The beautiful cover you see here is one of the new Virago VMC hardback designer collection which I was lucky enough to be sent recently. This one is taken from a fabric by the great textile designer Lucienne Day, and if, like me, you love a bit of retro, you may want to own this for the cover alone. But what about the novel?
I seem to have known about The Dud Avocado for my entire life without ever having read it. I suppose the title always seemed very striking to me -- and, when the novel was first published in 1958, avocados were a very new and exotic food for most people -- and also I knew that Elaine Dundy had been married to the famous theatre critic Ken Tynan, whose name was a household word, in my household, at least, when I was a nipper.
This is the story of Sally Jay Gorce, aged nineteen and on her own in Paris. And this is not just any old Paris, this is Paris in the 1950s, awash with aspiring painters, actors, dancers and general hangers on, all generally in varying degrees of inebriation. Most of Sally's life is spent in bars, cafes and night clubs, and sometimes she has no memory of how she ended up back in her hotel bedroom. Financed by a generous uncle, Sally has broken free of her restricted life back in the American mid-West and is living her childhood dream of staying out as late as she likes and eating whatever she likes at any time she wants to. She's also acquired a suave middle-aged lover, who takes her out to the Ritz, though she tends to stand out there rather, owing to her unsuitable clothes (evening dress worn all day long) and her pink hair ("dyed a marvellous shade of pale red so popular with Parisian tarts that season"). But as the novel begins she falls violently and painfully in love with the gorgeous Larry Keevil, a would-be theatre director and a devastating charmer. Being an aspiring actress herself, Sally manages to get a part in one of Larry's productions, but somehow she never quite manages to get Larry himself, who always seems to be entrapped by various Contessas, dancers and models, much to Sally's anguish. That doesn't stop her indulging her "mild nymphomania" elsewhere, and even when she settles down with a talented and good-hearted painter who obviously adores her she is unable to resist Larry's invitation to a house party in a villa in Biarritz, an adventure which has pretty disastrous consequences.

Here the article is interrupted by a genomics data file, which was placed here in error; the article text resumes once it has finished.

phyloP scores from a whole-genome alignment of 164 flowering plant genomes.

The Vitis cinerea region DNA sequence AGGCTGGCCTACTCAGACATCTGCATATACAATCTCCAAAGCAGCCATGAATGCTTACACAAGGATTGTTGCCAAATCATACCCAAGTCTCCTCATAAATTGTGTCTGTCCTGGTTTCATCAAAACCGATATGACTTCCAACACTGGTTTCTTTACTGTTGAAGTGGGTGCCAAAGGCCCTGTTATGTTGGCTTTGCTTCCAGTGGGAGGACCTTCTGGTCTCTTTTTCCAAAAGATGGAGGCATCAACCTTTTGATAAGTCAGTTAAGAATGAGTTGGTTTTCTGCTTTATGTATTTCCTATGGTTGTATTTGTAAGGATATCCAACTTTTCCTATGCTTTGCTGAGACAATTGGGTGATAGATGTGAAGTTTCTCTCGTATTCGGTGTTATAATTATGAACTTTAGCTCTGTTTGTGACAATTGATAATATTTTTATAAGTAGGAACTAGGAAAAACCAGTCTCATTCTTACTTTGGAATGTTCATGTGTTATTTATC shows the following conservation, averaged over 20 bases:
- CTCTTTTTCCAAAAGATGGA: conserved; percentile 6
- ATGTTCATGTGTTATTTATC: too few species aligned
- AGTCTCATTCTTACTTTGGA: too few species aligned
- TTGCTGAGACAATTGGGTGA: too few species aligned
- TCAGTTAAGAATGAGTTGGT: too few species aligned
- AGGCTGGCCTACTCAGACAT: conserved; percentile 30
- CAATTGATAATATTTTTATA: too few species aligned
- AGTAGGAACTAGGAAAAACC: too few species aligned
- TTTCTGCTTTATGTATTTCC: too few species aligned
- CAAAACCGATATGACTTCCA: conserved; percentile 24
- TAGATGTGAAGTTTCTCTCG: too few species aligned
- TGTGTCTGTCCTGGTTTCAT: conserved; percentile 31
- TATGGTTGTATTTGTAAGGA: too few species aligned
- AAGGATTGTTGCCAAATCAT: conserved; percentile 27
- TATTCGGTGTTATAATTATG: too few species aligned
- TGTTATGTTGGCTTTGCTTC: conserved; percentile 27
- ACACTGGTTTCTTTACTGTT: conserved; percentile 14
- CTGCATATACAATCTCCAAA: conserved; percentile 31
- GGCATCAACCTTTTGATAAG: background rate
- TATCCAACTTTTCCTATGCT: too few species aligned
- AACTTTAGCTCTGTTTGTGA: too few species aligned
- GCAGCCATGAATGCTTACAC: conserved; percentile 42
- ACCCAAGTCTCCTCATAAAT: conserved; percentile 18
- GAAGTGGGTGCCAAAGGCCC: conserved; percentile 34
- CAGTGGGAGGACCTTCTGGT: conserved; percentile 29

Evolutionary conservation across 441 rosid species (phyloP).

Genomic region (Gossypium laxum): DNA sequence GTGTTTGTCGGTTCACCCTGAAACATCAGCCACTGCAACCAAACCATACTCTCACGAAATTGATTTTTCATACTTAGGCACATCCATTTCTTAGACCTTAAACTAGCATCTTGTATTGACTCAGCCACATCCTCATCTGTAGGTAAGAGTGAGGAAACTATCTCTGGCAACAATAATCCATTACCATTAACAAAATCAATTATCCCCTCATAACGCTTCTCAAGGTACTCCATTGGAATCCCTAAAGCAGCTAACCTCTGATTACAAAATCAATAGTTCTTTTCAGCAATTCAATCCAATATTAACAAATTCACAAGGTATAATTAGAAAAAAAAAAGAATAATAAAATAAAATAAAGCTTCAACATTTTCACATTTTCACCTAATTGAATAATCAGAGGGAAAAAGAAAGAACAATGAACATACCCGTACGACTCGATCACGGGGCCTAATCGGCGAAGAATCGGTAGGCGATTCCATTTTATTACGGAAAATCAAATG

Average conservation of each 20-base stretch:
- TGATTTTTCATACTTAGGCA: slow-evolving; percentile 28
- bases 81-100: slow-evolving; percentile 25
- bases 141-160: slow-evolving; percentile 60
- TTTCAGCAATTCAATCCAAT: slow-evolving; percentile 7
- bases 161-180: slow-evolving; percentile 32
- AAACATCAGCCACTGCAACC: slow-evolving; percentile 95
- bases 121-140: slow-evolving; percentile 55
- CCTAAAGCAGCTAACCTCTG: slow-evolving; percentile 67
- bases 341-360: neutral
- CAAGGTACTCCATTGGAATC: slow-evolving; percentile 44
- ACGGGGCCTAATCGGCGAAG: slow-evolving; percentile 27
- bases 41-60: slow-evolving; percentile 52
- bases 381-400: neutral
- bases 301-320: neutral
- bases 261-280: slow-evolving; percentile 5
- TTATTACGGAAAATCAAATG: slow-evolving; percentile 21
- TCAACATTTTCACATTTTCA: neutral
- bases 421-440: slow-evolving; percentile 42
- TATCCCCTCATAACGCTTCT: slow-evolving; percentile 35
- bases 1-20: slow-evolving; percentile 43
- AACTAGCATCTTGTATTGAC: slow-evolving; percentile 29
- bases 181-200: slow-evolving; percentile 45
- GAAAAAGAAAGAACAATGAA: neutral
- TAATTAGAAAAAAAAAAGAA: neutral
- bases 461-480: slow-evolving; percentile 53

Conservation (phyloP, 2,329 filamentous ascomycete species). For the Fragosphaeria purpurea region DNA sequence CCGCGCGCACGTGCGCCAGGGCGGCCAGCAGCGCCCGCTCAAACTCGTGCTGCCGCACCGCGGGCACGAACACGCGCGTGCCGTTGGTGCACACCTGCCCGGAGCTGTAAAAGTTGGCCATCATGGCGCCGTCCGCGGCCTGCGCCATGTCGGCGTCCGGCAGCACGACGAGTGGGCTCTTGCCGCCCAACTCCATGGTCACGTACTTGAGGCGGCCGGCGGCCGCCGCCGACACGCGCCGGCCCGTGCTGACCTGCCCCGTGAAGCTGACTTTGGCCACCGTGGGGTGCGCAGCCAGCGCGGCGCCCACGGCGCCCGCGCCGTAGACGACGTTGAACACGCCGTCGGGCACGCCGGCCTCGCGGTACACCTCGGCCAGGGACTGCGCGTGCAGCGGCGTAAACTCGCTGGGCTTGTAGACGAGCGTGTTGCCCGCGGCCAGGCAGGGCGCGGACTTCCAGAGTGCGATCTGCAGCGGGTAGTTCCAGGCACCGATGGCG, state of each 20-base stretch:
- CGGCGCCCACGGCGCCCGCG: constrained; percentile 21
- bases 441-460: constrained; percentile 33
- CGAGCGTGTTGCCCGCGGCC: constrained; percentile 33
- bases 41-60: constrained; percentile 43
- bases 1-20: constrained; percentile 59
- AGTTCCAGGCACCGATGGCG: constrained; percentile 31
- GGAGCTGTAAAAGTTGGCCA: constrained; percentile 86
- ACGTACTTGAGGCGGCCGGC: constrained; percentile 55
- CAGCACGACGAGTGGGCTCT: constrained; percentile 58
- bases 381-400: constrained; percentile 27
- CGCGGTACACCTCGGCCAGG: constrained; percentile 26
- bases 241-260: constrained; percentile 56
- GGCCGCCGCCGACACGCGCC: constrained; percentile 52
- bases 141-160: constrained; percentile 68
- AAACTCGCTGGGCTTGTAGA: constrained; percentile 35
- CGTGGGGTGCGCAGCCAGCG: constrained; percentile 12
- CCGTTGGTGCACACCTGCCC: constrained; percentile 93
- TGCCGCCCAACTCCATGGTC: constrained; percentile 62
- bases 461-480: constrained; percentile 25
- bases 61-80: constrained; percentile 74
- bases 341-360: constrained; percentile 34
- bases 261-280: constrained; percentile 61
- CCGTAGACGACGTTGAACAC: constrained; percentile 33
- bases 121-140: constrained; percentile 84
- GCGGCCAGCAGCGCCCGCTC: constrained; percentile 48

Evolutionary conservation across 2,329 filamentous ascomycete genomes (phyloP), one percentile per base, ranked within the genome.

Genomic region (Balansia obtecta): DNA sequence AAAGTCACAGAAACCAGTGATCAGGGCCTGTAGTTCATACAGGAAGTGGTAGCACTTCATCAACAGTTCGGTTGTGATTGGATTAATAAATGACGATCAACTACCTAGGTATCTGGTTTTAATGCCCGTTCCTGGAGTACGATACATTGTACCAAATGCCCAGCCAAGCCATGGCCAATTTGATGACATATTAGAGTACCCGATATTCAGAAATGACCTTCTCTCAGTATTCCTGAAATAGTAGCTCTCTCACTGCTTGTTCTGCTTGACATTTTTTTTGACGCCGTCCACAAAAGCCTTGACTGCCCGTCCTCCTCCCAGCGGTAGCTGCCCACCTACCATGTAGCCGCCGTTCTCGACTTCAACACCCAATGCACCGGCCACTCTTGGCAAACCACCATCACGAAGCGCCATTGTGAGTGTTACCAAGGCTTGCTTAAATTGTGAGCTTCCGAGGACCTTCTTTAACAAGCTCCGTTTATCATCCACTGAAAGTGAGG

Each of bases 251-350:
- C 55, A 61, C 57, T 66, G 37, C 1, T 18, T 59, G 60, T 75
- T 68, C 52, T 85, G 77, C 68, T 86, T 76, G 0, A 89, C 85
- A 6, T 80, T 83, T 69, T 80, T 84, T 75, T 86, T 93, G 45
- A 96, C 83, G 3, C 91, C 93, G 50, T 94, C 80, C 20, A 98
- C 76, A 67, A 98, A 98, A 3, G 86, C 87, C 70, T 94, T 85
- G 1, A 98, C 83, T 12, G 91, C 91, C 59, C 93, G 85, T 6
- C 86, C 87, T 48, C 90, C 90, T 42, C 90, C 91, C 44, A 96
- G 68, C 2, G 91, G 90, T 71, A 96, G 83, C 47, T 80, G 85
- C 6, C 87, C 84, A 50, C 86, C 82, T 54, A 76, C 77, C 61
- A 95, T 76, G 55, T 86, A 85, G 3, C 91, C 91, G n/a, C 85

And so the story rollicks on, often as apparently disorganised as Sally's own life, though there is a plot and it does make sense and has a fairly satisfying (though possibly a bit too pat) denouement. But what is entertaining here is not just the plot -- it's Paris and above all it's Sally. 1950s Paris is just as you've always imagined it, and you could read this novel just for the social history. But Sally herself is a most fascinating and intriguing character. Outwardly kooky and vivacious, she is a mass of internal contradictions and is frequently confused about herself and her view of the world, and almost always unsure what she is doing and why she is doing it. In fact she is a pretty typical nineteen-year-old, and who's to say some of us might not have ended up behaving in much the same way and being equally confused about it if we had ended up with lots of money on our own in Paris for a year. Dundy has captured her voice and her thought processes perfectly, and the novel is often highly entertaining while at the same time rather nerve-wracking -- what on earth does Sally think she is doing? and doesn't she realise she's heading for disaster?
So I'm glad I finally got around to reading this -- thanks, Virago! and I look forward to the next beautiful new VMC -- watch this space.